Cover

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Half Title, Title Page, Copyright, Dedication

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Contents

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pp. vii-viii

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Introduction: Dwelling in the Dissolve

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pp. 1-14

The anthropocene is no time to set things straight. The recognition that human activity has altered the planet on the scale of a geological epoch muddles the commonsensical assumption that the world exists as a background for the human subject. New materialisms, insisting on the agency and significance of matter, maintain that even in the anthropocene, ...

Part I. Posthuman Pleasures

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pp. 15-16

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1. This Is about Pleasure: An Ethics of Inhabiting

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pp. 17-40

Gregory Caicco introduces the collection Architecture, Ethics, and the Personhood of Place with an excerpt from the Diné Hogan Song, which reads, in part: ...

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2. Eluding Capture: The Science, Culture, and Pleasure of “Queer” Animals

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pp. 41-62

Western, Euro-American thought has long waged “nature” and the “natural” against LGBTQ peoples, as well as women, people of color, the colonized, and indigenous peoples. Just as the pernicious histories of social Darwinism, colonialism, primitivism, and other forms of scientifically infused racism have incited indispensable critiques of the intermingling of “race” and “nature,”1 ...

Part II. Insurgent Exposure

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pp. 63-64

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3. The Naked Word: Spelling, Stripping, Lusting as Environmental Protest

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pp. 65-90

Although Judith Stacey was speaking metaphorically about the need for feminist theory to cast off its burdensome trappings, the start of the twenty-first century has seen feminists, environmentalists, animal rights activists, and peace activists who literally “dare to display more sensate flesh.” ...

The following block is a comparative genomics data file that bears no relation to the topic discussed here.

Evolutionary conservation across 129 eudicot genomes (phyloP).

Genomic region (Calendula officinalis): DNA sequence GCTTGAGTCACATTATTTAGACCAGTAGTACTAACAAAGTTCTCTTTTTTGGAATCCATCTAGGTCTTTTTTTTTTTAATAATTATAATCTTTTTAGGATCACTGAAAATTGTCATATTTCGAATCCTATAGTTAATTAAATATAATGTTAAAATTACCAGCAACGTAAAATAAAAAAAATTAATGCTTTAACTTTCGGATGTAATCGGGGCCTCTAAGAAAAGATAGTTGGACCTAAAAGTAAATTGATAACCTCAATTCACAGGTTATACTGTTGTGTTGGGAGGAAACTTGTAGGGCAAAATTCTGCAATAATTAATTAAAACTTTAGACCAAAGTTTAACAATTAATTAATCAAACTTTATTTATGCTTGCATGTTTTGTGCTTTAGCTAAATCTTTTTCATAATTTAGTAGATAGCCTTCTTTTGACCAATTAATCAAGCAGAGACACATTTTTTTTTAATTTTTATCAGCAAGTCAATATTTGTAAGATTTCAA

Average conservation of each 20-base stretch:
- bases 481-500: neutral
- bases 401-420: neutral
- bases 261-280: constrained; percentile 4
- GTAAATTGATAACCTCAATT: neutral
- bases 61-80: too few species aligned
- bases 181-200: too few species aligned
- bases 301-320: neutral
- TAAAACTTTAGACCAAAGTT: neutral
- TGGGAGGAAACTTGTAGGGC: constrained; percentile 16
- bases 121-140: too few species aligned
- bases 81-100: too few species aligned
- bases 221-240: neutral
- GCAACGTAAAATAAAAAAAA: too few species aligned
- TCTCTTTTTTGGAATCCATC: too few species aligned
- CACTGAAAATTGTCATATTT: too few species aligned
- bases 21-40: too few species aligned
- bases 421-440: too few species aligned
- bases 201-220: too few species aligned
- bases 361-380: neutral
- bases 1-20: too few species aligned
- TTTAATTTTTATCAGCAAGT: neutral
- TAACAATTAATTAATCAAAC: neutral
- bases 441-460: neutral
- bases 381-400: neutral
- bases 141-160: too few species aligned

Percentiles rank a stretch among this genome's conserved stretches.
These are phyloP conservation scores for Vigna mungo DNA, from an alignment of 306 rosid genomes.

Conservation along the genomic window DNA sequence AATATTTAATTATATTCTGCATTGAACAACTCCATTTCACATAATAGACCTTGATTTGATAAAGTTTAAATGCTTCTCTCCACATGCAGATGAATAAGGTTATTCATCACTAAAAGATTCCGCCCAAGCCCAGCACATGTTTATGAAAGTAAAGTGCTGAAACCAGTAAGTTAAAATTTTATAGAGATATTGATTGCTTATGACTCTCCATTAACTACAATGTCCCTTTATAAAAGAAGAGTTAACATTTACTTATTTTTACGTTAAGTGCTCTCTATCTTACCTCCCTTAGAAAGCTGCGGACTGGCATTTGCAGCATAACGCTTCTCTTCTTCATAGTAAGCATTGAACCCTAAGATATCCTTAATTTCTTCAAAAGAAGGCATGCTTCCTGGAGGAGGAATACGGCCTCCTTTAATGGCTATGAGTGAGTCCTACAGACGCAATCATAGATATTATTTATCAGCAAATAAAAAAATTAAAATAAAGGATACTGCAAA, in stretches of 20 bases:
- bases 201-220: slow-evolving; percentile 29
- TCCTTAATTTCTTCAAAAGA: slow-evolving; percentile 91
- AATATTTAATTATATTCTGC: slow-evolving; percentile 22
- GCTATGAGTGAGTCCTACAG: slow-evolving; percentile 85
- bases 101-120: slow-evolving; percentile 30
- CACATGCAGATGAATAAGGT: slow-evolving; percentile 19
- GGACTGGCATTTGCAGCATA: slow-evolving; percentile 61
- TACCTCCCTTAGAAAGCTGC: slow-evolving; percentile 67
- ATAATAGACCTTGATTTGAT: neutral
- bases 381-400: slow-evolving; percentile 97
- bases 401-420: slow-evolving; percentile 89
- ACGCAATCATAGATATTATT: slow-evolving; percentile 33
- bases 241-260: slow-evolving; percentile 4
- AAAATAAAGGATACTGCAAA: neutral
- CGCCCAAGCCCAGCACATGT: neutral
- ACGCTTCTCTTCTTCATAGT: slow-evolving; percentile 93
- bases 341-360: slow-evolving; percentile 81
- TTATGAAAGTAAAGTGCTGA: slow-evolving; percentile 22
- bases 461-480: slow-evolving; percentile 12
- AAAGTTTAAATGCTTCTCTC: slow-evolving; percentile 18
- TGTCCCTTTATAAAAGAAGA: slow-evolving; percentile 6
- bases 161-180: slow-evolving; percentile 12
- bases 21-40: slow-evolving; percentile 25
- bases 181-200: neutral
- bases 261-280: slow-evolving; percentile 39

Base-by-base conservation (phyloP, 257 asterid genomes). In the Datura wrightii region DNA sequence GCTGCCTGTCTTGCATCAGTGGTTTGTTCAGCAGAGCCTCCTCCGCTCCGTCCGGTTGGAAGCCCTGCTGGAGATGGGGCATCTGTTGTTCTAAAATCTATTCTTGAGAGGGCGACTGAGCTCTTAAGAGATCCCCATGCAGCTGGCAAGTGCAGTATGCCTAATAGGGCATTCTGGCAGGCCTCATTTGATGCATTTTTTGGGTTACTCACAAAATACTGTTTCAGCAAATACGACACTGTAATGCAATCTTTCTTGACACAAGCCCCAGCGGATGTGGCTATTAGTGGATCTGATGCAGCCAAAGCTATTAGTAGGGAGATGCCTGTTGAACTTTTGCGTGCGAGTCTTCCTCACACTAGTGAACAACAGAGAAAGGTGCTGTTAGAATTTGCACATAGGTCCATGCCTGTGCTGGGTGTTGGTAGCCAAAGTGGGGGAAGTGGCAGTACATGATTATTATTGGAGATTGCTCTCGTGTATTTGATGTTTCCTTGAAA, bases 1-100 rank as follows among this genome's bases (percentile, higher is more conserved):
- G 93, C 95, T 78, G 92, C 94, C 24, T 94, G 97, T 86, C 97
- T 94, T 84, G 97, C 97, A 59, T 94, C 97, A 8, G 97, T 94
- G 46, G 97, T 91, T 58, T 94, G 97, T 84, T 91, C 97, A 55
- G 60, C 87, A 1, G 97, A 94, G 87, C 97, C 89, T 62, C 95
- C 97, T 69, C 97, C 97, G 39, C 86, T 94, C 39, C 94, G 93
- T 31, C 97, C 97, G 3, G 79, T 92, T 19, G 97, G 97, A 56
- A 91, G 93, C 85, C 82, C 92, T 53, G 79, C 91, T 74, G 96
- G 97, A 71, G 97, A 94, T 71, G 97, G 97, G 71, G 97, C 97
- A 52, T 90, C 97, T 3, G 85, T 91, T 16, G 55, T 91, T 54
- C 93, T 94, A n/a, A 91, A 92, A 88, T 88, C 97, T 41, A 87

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4. Climate Systems, Carbon-Heavy Masculinity, and Feminist Exposure

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pp. 91-108

The Gendering Climate Change and Sustainability conference poster features the stunning artwork of Kirsten Justesen, a Danish sculptor who uses her body as material. Ice Pedestal Formations #1 (now titled ice plinth #1)1 displays the naked artist standing on an ice pedestal, bent forward, gloved hands touching the ice by her feet, against a frozen background (Figure 6). ...

Part III. Strange Agencies in Anthropocene Seas

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pp. 109-110

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5. Oceanic Origins, Plastic Activism, and New Materialism at Sea

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pp. 111-142

Atomic testing. Dead zones. Oil “spills.” Industrial fishing, overfishing, trawling, long lines, shark finning, whaling. Bycatch, bykill, ghost nets. Deep sea mining and drilling. Cruise ship sewage. BP. Fukushima. Radio active, plastic, and microplastic pollution. Sonic pollution. Climate change. Ocean acidification. Ecosystem collapse. ...

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6. Your Shell on Acid: Material Immersion, Anthropocene Dissolves

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pp. 143-168

Who is the “anthro” of the “anthropocene”? In its ostensible universality, does the prefix suggest a subject position that anyone could inhabit? While the term “anthropocene” would seem to interpellate humans into a disorienting expanse of epochal species identity, some accounts of the anthropocene reinstall rather familiar versions of man. ...

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Conclusion: Thinking as the Stuff of the World

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pp. 169-188

Just a few lines from Jorie Graham’s poem “Sea Change” evoke anxiety about unpredictable futures that arrive too soon, in need of repair: ...

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Acknowledgments

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pp. 189-194

This book, even more than most, was catalyzed by other scholars, since nearly every chapter was sparked by an invitation to speak at an event or write for a collection. The much-revised chapters benefited from many people’s comments as well as ongoing scholarly conversations—face to face, at events, and through social media. ...

Notes

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pp. 195-236

Index

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pp. 237-242

About the Author

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